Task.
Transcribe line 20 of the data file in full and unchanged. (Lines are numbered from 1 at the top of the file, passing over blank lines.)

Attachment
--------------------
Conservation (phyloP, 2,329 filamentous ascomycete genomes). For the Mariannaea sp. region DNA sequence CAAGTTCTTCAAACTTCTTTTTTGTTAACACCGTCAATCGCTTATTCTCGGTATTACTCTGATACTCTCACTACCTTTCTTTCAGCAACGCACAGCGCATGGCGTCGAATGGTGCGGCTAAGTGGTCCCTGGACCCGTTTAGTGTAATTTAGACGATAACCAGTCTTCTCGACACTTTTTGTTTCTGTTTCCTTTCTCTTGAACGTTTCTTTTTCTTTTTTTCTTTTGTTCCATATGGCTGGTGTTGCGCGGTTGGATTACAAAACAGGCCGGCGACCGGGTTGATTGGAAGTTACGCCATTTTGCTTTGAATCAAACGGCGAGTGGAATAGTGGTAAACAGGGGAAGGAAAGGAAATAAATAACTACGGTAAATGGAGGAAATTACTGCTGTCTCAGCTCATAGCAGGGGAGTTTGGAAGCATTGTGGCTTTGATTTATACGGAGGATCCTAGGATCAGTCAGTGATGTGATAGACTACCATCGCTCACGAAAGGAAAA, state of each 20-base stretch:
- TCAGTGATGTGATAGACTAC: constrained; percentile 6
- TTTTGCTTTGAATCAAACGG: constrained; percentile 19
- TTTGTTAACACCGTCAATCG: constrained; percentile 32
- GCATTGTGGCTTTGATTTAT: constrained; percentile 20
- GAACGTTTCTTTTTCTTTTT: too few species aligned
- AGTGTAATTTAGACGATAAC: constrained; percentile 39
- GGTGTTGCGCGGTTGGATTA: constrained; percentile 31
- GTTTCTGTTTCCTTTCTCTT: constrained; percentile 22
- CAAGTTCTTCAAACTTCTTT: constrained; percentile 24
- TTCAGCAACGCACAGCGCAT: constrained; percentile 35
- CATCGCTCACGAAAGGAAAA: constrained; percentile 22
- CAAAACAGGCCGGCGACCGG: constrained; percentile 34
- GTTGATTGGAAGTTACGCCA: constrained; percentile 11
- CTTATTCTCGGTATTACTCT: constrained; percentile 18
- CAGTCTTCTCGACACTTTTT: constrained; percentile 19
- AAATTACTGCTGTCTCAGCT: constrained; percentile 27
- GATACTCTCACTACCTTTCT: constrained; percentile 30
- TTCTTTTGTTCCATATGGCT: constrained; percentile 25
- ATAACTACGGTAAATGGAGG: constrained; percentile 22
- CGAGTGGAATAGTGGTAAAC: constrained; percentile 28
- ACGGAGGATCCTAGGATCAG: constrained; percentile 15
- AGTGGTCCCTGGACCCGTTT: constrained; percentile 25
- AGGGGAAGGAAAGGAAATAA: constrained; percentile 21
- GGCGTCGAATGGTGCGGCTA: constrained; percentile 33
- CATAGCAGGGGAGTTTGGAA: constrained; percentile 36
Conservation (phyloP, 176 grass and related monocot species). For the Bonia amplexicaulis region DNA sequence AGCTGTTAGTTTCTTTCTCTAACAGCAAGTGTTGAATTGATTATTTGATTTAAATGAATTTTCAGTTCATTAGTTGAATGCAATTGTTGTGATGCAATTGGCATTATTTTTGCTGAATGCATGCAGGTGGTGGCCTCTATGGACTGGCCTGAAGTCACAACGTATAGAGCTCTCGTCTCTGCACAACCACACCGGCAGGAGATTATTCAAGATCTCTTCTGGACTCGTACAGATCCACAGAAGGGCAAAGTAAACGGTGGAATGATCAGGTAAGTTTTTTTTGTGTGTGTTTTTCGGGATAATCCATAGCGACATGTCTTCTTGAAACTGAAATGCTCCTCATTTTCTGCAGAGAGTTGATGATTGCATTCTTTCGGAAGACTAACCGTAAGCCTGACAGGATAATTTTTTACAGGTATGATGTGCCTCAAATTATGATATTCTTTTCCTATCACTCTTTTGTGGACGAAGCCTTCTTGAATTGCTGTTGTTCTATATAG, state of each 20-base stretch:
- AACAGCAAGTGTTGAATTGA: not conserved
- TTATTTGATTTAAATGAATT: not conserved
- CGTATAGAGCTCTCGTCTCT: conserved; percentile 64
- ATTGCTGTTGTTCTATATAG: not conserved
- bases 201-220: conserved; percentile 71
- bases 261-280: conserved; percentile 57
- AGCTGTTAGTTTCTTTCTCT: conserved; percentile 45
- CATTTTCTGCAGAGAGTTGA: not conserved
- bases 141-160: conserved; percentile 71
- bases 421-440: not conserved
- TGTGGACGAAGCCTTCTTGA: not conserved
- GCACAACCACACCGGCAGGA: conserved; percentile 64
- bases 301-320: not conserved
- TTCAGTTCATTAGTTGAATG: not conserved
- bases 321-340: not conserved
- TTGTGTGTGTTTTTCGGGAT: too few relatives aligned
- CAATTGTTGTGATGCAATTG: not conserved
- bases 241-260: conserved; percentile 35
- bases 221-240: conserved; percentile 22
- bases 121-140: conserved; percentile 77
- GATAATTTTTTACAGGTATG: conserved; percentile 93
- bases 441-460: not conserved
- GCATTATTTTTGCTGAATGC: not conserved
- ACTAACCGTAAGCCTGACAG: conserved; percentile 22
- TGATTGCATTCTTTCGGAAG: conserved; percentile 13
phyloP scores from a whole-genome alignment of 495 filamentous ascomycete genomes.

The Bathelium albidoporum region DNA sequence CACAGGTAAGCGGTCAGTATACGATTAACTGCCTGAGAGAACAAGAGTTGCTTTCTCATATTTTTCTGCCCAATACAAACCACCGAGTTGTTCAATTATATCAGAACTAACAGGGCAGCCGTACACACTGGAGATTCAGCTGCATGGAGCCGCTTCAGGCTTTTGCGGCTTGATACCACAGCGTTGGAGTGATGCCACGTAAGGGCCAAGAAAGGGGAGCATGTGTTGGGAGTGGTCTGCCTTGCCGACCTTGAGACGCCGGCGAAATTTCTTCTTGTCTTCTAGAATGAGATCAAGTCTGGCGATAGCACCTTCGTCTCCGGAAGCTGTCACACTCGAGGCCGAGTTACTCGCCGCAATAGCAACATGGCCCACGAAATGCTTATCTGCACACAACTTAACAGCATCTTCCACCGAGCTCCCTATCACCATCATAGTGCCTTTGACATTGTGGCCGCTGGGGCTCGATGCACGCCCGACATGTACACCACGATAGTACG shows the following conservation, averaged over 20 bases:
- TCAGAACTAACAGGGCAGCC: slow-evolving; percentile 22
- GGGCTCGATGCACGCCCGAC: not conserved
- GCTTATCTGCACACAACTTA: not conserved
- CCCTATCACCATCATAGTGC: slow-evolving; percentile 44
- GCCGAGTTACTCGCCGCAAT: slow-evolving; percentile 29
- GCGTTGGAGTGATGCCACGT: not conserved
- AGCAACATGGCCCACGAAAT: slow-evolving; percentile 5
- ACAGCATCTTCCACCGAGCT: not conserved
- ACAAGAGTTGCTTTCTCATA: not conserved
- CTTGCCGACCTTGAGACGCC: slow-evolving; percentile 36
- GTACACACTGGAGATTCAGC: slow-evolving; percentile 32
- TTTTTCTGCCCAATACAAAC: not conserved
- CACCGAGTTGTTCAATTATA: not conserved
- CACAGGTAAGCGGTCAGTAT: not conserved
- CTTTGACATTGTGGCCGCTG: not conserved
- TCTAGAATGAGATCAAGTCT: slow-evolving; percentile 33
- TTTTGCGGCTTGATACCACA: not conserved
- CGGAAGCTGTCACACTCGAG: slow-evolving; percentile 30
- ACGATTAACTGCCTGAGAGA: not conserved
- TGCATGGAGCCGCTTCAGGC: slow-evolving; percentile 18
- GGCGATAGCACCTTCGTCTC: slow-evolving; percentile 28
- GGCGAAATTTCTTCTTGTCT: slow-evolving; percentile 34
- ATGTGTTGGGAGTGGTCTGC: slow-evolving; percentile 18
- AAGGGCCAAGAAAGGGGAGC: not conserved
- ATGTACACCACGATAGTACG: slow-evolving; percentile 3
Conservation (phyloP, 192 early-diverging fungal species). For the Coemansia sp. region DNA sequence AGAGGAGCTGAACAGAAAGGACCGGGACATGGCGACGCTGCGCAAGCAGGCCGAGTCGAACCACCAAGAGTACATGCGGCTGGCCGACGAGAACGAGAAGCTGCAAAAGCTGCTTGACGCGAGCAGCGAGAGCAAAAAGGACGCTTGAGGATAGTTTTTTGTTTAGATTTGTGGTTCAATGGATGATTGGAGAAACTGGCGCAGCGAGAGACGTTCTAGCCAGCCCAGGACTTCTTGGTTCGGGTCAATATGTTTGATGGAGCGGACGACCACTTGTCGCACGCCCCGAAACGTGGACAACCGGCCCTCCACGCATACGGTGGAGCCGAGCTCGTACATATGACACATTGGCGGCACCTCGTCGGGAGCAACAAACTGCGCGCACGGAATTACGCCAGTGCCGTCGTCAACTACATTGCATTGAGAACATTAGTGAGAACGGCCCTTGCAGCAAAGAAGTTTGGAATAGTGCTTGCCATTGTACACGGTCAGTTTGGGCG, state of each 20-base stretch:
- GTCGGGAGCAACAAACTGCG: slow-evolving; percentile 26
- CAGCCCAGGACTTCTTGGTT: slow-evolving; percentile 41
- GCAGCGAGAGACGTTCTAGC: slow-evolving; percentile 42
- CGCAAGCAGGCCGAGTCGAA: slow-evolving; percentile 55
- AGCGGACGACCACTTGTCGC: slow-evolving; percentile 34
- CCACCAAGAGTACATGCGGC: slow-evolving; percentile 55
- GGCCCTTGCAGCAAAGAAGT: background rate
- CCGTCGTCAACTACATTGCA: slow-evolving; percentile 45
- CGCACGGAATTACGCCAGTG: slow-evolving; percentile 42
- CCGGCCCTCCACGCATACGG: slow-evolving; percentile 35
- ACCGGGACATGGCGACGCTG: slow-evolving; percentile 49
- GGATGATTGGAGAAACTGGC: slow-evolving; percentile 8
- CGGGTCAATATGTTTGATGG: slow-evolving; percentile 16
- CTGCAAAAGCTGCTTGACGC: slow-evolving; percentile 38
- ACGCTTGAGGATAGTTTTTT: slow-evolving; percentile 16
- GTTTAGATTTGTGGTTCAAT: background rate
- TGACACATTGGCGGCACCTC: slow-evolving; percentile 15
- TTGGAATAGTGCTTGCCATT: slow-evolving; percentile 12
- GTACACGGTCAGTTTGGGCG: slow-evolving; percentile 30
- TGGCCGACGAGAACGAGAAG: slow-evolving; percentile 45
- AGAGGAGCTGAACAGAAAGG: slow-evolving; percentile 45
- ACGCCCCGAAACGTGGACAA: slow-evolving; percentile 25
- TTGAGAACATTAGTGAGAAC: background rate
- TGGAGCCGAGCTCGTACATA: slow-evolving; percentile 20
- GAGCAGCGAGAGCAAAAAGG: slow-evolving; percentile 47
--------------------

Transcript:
- ATAACTACGGTAAATGGAGG: constrained; percentile 22